Question 4 – Show Me The Money
And then the money. The big bucks. Is it cost effective? And if so, what is the most cost effective way of addressing the problem. To look at this we used a decision tree followed by a markov model which involves estimating costs for every possible outcome, then using evidence to estimate proportions of patients who will have that outcome, then totting up the figures. The headline stats? Thromboprophylaxis in lower limb immobilisation has a high chance of being cost effective at the standard NICE threshold of £20k/quality adjusted life year, even if you give it to everyone. If you give it to people based on a decision rule, then you potentially improve that cost effectiveness further. Given there was sensitivity and specificity data available for the LTRIP score, we ran the same model at various thresholds. A threshold score of 8 or 9 seemed to be the sweet spot. This work has been published with follow up articles in review at present.
One of the unexpected interesting outputs from the cost effectiveness analysis, was analysis of drivers behind it. Strangely, this was not really death or serious disease. Mortality outcomes were very low in the literature and fairly even across groups. The key financial drivers were those of index DVT and long term outcomes, such as post thrombotic leg, with associated costs. The important point here for practice, is that even by introducing this therapy you may not save lives. And the coroner needs to be aware of that.
So that’s the project. Yes, thromboprophylaxis appears to be clinically effective at reducing the odds of symptomatic VTE. Only a few individual characteristics seem to discriminate risk, such as age, BMI, injury type and possible FH. There are now at least 8 published RAMS, of which 4 seem reasonable to use, but limited validation studies of any. And the intervention appears to be cost effective, and probably more cost effective if you use a RAM that works.
There are still a few key questions that we get asked about on a regular basis. Can you use DOACs for this indicaton? Does everyone need blood tests prior to starting therapy? Does this evidence apply to splints as well as casts? Which RAM is best? Well, we certainly have our take on all those questions, but we didn’t find much evidence to help. A further review article will hopefully be published shortly in the EMJ which addresses all these points and provides an overview of this work, in addition. I don’t want to ruin the punchline for this. So I won’t.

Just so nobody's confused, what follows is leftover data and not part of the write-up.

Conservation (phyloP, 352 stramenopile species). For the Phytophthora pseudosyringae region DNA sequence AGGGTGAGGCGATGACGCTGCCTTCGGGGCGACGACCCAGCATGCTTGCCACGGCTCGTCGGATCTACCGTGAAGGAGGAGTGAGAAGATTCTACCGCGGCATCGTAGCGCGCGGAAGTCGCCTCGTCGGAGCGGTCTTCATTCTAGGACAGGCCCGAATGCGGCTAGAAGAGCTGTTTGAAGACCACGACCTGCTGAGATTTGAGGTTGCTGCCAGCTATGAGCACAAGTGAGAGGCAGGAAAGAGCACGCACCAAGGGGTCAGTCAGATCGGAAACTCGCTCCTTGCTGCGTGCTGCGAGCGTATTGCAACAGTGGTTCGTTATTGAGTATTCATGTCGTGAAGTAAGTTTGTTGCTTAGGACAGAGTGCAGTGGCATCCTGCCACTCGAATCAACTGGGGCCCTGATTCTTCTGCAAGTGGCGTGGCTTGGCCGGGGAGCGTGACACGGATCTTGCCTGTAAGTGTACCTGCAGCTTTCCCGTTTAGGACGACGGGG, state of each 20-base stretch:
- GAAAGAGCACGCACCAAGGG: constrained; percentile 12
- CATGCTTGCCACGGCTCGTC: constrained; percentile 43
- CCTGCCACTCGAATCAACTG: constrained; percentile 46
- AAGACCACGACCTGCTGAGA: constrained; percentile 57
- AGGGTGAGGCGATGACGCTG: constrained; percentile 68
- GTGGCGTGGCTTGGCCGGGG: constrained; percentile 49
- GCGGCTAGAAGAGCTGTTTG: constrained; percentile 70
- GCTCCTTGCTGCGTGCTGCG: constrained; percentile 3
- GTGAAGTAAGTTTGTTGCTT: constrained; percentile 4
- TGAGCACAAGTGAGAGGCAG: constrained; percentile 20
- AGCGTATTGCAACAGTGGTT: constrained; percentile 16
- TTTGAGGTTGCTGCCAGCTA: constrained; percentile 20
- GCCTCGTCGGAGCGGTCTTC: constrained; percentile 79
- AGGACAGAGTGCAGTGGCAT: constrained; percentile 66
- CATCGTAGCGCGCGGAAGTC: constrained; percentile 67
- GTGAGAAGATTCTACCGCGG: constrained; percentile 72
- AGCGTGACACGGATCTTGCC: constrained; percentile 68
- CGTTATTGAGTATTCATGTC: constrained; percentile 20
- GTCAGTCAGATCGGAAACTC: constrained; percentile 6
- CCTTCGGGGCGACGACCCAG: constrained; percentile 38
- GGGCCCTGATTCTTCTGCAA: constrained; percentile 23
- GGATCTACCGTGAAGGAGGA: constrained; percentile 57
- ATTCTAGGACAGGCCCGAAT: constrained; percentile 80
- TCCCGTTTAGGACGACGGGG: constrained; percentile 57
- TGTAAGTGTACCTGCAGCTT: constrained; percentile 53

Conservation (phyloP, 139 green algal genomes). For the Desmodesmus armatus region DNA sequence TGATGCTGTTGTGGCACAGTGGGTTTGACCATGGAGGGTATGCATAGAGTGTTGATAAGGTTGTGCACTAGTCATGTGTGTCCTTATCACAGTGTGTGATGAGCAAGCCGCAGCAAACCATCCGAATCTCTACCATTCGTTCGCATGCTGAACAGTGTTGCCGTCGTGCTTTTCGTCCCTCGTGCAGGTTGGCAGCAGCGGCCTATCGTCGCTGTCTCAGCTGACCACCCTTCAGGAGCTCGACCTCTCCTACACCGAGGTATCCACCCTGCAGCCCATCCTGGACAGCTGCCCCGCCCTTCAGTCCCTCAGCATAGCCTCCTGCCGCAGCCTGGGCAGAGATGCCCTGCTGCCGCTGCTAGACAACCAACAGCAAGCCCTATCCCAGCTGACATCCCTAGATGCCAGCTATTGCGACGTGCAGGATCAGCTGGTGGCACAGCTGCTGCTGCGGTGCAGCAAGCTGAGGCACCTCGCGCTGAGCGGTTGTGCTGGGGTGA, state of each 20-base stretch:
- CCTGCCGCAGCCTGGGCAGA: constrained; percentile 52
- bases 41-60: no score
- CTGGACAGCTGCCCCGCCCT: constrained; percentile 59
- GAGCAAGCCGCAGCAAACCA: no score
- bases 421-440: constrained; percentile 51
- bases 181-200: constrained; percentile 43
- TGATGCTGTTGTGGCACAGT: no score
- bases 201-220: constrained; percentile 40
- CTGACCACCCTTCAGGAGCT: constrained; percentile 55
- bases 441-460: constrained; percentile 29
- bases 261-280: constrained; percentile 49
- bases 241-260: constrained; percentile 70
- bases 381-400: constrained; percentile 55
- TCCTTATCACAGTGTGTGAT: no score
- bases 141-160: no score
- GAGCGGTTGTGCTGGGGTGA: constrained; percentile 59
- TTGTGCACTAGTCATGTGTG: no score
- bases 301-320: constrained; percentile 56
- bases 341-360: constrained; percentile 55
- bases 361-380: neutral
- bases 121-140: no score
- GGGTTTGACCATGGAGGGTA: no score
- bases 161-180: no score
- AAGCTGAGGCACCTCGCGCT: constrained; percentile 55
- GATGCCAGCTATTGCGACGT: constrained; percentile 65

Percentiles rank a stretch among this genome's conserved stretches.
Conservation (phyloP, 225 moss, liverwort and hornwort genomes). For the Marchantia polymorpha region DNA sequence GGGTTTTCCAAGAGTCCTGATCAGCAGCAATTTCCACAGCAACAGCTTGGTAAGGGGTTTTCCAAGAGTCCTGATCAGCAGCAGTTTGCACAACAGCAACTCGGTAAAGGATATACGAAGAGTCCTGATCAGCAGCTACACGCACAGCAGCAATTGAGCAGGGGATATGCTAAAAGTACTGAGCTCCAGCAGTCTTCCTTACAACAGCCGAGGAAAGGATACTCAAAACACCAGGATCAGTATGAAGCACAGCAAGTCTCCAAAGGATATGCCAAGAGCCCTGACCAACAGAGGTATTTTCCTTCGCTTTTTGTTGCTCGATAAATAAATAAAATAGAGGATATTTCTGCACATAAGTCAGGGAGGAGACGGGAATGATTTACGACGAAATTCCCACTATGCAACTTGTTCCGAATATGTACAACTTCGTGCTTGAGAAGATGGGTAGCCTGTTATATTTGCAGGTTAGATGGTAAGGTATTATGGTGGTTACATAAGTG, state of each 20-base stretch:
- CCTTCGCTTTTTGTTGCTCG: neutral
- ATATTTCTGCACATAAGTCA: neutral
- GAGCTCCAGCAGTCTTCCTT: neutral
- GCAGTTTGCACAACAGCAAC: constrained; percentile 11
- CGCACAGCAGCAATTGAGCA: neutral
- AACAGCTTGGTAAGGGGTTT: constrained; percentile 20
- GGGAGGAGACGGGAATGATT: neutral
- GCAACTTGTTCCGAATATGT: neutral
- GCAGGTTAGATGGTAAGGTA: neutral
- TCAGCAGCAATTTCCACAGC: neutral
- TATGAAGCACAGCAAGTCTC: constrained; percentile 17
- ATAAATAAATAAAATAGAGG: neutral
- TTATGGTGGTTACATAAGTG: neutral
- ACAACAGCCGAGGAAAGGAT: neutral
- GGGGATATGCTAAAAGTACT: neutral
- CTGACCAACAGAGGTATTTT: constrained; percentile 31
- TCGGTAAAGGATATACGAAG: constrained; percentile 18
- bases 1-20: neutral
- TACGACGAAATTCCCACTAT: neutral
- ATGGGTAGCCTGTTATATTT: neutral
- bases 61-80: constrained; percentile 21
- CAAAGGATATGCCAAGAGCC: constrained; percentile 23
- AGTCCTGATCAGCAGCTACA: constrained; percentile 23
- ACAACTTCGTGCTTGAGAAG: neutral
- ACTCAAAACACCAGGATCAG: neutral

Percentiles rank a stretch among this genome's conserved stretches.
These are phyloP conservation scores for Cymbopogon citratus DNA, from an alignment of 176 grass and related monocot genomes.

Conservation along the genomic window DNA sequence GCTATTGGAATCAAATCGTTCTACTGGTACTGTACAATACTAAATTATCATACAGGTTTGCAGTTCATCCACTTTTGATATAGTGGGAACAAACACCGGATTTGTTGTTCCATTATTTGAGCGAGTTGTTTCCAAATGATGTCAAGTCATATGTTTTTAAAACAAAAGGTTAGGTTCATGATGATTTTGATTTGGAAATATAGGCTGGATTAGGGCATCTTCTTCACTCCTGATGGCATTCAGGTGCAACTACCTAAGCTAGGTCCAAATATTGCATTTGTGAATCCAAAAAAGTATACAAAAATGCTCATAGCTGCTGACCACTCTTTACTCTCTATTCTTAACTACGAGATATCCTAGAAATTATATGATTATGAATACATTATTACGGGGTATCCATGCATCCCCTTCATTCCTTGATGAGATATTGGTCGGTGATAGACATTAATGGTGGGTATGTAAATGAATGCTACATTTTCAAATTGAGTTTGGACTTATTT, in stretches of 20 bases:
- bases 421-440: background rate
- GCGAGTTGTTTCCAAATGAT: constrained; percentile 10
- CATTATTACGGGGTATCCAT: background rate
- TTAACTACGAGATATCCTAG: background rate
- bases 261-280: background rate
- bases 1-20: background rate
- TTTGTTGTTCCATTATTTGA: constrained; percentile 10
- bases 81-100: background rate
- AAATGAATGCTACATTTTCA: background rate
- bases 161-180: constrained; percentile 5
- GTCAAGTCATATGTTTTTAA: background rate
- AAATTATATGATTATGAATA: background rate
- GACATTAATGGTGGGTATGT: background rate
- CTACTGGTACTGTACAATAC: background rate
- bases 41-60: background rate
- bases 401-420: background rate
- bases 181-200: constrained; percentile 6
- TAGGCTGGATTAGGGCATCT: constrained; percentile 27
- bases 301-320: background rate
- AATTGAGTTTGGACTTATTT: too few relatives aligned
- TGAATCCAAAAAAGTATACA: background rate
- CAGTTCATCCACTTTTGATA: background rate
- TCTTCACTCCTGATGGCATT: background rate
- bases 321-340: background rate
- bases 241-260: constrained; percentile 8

Where next? Well, there is always more work to be done. I think our priority is to amend the RCEM guidelines to reflect this new evidence, and to produce some dissemination aids through national information leaflets, learning resources. Our patient group had a very interesting take on some of these latter points, and were hugely keen to do awareness raising – they also interestingly wanted the option to be able to purchase private prescriptions for TP, even if the healthcare system they were in deemed to be low risk. I’m not sure how I feel about this yet. But I am clear from working on this project, that information and communication of risk, including ways to mitigate it, is absolutely key. Many of the bad outcomes we see in this situation arise because people do not understand the risk of VTE, and do not present to hospital early when they develop signs or symptoms. We can change that. Today.
Lastly, I would just like to thank all my co-investigators on this project, who worked hard to deliver TiLLI. They are a fantastic group of academics at Sheffield and I remain grateful for the collaboration and support.
Well done for sticking with me if you have got to the bottom. But hey, don’t be too proud of yourself. The full TiLLI report is >80,000 words. It will be out soon. Let me know when you have read that, and I’ll send you a sticker.